Working with the ShiftSpace team and thinking about open-source platforms and challenging the private control of space online, has made me very interested in reading about web theory and predictions for the web. So lately I have been reading about the semantic web and looking at the idea of linking data. What is the semantic web? In brief, from an article in the Scientific American, the semantic web is a possible future for the web in which computers express meaning and not just programmed relationships between objects: “Most of the Web’s content today is designed for humans to read, not for computer programs to manipulate meaningfully. Computers can adeptly parse webpages for layout and routine processing, ex: here a header, there a link to another page, but in general, computers have no reliable way to process the semantics, ex: this is the home page of the Hartman and Strauss Physio Clinic, this link goes to Dr. Hartman’s curriculum vitae.”
Here are some interesting TED talks I found on this subject, the first is from Tim Berners-Lee, inventor of the www and the talk is his description of the semantic web. Tim Berners-Lee says: “I have a dream for the web (in which computers) become capable of analyzing all the data on the web – the content, links and transactions between people and computers. A “semantic web” which should make this possible, has yet to emerge, but when it does, the day to day mechanisms of trade, bureaucracy and our daily lives will be handled by machines talking to machines. The “intelligent agents” people have touted for ages will finally materialize.”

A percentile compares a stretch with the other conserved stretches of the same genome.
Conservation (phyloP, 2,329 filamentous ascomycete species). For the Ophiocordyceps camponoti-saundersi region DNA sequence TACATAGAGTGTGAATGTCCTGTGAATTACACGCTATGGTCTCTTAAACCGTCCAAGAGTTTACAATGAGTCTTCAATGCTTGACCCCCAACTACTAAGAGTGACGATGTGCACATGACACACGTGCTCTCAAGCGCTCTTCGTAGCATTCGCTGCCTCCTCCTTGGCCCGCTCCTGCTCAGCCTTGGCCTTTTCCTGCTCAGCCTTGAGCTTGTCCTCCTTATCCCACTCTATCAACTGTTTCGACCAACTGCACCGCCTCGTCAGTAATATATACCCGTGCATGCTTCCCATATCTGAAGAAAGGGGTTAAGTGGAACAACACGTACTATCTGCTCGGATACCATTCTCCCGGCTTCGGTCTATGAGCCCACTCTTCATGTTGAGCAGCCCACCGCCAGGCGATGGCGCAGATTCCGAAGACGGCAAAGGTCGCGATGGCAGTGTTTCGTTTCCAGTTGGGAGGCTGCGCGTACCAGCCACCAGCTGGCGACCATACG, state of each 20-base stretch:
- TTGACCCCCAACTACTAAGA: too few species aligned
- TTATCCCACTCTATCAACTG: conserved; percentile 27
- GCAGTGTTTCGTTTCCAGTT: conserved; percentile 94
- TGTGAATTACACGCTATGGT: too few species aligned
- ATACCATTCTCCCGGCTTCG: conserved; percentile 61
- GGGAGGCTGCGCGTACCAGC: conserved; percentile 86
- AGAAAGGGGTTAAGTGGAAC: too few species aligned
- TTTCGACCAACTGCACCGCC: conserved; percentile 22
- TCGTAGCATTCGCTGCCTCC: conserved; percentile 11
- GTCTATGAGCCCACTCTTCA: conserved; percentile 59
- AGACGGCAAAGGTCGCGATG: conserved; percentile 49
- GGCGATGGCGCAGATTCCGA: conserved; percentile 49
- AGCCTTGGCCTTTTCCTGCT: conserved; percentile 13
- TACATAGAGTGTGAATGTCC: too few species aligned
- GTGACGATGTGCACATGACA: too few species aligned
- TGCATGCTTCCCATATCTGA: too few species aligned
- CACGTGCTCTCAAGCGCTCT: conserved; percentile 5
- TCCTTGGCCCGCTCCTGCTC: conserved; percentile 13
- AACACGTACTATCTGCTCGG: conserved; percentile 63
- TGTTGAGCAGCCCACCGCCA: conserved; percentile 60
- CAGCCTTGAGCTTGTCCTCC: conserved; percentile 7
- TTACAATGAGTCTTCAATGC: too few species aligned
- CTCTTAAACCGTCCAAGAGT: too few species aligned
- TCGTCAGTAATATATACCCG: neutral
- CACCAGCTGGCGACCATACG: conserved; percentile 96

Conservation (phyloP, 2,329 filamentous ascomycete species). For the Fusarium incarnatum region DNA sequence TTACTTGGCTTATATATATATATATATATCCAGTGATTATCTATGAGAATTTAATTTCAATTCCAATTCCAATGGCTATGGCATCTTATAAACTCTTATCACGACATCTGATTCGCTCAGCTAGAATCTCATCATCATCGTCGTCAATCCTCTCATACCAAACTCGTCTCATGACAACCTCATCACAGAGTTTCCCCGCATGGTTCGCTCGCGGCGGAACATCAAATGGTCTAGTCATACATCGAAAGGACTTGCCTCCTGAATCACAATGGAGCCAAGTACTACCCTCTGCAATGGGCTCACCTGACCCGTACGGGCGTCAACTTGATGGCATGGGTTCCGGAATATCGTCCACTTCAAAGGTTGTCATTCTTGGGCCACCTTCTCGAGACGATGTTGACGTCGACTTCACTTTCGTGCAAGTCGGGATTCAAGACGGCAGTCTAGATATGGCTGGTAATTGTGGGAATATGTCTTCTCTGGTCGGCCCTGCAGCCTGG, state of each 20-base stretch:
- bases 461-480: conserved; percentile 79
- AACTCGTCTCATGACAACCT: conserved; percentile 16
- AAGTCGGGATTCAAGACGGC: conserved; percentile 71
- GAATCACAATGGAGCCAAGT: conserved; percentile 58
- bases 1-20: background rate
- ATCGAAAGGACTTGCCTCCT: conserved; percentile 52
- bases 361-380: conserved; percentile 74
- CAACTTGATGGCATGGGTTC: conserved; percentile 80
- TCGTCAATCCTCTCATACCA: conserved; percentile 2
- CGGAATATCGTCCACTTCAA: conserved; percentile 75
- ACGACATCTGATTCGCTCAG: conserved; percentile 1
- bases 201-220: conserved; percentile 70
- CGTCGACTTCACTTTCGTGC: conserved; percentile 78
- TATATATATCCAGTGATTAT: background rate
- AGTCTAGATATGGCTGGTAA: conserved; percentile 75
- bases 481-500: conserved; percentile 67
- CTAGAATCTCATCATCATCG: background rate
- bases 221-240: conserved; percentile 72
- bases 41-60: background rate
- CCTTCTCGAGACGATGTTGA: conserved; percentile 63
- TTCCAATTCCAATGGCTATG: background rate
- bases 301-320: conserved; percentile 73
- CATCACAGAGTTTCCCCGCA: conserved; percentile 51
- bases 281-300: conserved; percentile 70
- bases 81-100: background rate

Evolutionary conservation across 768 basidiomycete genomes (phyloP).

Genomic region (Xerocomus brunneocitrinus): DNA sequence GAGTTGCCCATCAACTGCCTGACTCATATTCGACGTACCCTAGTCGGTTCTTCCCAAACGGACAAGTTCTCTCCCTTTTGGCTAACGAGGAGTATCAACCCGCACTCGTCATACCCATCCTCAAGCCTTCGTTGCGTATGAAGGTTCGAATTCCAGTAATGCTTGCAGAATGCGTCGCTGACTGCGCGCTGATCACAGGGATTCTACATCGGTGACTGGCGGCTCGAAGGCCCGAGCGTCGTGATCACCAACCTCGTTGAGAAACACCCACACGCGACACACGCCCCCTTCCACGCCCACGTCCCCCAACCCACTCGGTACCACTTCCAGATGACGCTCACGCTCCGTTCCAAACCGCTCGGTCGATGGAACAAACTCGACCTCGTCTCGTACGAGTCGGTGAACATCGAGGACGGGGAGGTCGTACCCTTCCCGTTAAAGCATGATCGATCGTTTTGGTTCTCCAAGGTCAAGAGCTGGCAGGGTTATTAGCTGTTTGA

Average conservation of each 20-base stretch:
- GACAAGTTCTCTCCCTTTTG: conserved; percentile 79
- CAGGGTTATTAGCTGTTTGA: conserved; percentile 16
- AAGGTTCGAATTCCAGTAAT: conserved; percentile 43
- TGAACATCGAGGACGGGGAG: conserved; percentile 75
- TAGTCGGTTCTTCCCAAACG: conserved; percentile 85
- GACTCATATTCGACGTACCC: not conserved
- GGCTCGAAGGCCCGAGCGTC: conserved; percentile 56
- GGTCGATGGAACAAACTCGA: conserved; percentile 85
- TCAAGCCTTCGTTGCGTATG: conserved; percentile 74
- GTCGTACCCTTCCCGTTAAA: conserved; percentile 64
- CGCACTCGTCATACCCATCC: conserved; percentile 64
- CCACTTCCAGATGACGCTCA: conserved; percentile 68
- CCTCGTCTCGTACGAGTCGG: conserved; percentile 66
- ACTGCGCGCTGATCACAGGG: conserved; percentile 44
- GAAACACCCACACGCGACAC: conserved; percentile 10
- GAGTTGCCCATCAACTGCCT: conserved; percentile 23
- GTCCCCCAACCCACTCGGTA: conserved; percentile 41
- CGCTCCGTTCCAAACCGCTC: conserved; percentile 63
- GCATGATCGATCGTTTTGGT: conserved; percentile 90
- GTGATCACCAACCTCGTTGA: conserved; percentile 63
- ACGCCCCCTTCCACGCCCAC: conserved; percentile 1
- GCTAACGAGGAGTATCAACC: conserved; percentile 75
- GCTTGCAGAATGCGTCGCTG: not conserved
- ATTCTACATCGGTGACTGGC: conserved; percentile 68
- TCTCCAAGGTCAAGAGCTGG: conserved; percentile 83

The second talk is from Kevin Kelly, editor of Wired magazine, and he talks about how there is only one machine and the web is its OS, that all of our screens are just portals into the one machine, the web, and that in the future the web will extend to the material world of things and that no bits will live outside the web, that every item will be supported by linked ideas and information. As a tangent to this idea I found this example of mobile tagging, where simply pointing at an object with an embedded code can bring up a url, an example perhaps where the web and the material world can join.
Lastly, here is another interesting discussions related to this subject from Clay Shirky where he talks about how we calssify information and attempt to assert organization online. If we look at how a library is organized, a book must have a specific place on a shelf – its subject heading delineates where it lives in the library despite the fact that a single book can be about many different subjects – online, this categorization is negated as there is no shelf and a book (or a piece of information) can live in many different places simultaneously – shattered in links to many locations. Clay Shirky disccuses how attempts to organize the web are also fundamentaly connected to our particular worldviews and how we process relationships in the real world, see also here. Additionally, David Nolan told me about this book that I think beautifully describes how we understand and display information. As far as the semantic web, one example of it in practice now is DBpedia.